The Oxford Companion To Australian Politics
- Lecturer Resources
- Teacher Resources
- Student Resources
- Sample Pages
The Oxford Companion to Australian Politics is the first scholarly and comprehensive account of Australian Politics, covering all aspects of Australian political life and thought in over 400 specially commissioned entries. Individual entries vary in length, from longer interpretive essays of 4,000 words commissioned from acknowledged experts in particular fields – of the kind used in The Oxford Companion to Politics of the World – to shorter, more factual entries.
Coverage is comprehensive, including national Australian politics as well as Australian politics in regional, international and global contexts. The work gives attention to all levels of government within the Australian federal political system as well as local government and regional politics. It also takes full account of the colonial origins of Australian politics and includes entries on indigenous politics, frontier politics and settler societies.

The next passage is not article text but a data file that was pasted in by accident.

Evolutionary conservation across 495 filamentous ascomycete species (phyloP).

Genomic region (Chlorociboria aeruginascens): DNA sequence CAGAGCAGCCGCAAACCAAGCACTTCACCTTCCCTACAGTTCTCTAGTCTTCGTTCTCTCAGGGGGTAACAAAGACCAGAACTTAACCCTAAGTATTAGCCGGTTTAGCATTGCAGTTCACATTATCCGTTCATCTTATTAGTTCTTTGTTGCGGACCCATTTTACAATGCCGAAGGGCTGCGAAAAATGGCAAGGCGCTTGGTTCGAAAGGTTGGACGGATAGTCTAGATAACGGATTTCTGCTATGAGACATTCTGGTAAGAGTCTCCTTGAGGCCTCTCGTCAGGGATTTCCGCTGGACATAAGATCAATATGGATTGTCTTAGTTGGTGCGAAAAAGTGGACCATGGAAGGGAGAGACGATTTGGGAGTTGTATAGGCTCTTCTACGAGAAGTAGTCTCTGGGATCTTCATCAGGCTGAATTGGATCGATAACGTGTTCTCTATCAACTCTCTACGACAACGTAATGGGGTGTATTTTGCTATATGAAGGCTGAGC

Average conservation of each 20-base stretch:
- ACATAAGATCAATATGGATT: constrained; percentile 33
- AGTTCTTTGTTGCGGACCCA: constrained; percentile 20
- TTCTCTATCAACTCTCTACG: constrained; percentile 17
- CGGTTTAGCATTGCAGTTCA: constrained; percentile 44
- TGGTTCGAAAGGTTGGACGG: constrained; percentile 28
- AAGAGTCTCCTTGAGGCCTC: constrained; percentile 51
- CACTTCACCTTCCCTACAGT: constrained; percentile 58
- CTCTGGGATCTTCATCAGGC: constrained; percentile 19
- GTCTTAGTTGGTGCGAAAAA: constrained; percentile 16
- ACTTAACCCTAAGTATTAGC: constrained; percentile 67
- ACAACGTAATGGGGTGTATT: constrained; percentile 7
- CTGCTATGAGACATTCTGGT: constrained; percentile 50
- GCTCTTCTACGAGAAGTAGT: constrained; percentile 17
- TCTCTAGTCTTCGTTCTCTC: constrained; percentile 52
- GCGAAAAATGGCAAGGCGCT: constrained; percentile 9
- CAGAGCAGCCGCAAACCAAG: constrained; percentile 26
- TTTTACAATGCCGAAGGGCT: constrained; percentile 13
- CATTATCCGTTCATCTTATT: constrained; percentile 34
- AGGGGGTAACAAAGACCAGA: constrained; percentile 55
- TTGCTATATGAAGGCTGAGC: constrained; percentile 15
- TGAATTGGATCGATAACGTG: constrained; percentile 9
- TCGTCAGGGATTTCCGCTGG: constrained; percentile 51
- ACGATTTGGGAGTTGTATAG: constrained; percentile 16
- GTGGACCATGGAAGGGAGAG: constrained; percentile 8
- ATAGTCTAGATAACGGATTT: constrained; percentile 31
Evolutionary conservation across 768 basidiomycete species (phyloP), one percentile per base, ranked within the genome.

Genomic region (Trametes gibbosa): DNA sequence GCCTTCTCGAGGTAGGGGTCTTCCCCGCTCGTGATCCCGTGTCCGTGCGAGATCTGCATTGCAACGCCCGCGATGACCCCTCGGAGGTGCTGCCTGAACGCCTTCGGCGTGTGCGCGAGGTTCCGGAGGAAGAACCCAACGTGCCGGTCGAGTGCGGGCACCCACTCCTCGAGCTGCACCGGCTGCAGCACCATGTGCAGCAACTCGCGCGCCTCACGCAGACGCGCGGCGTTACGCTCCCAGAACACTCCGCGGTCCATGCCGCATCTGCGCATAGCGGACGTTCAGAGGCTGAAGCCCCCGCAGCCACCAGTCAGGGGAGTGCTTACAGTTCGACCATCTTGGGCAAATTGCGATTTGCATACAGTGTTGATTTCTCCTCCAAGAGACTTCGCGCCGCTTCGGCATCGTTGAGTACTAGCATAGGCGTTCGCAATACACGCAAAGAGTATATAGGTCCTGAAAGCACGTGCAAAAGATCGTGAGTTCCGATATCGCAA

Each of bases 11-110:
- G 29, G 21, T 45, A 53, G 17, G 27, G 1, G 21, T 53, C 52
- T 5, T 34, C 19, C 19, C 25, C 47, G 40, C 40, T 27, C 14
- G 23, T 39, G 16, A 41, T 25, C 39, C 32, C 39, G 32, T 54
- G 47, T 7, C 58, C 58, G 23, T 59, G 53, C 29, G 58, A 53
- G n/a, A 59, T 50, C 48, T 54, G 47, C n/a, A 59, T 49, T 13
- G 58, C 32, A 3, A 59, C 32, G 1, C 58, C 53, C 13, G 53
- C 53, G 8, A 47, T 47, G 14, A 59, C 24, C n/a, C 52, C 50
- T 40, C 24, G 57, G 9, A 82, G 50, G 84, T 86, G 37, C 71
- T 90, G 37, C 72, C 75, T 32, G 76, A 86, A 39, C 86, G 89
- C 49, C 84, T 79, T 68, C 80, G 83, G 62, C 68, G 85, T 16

Biographies of key political figures, including all Australian Prime Ministers since Federation
The Companion includes a compendium of factual information on key topics of Australian politics (eg. chronologies of political history; lists of Australian Prime ministers, results of referendums, etc.).
Key events in Australian History eg. Federation, Lambing Flats Riots
Topics include Institutions of law, of public administration, and of politics at national, state, and local level.
Brian Galligan , Professor, Department of Politics, University of Melbourne, Australia
Professor Brian Galligan is the Head of the Politics Department at the University of Melbourne. Brian lectures several political science subjects at the University of Melbourne and his research is focused on Australian Politics and political economy. He has been a professor at the University of Melbourne since 1995.
‘It should be in every home' – The Independent Weekly
‘A very fine and learned book that does justice to a demanding discipline' – Stephen Wilks, The Canberra Times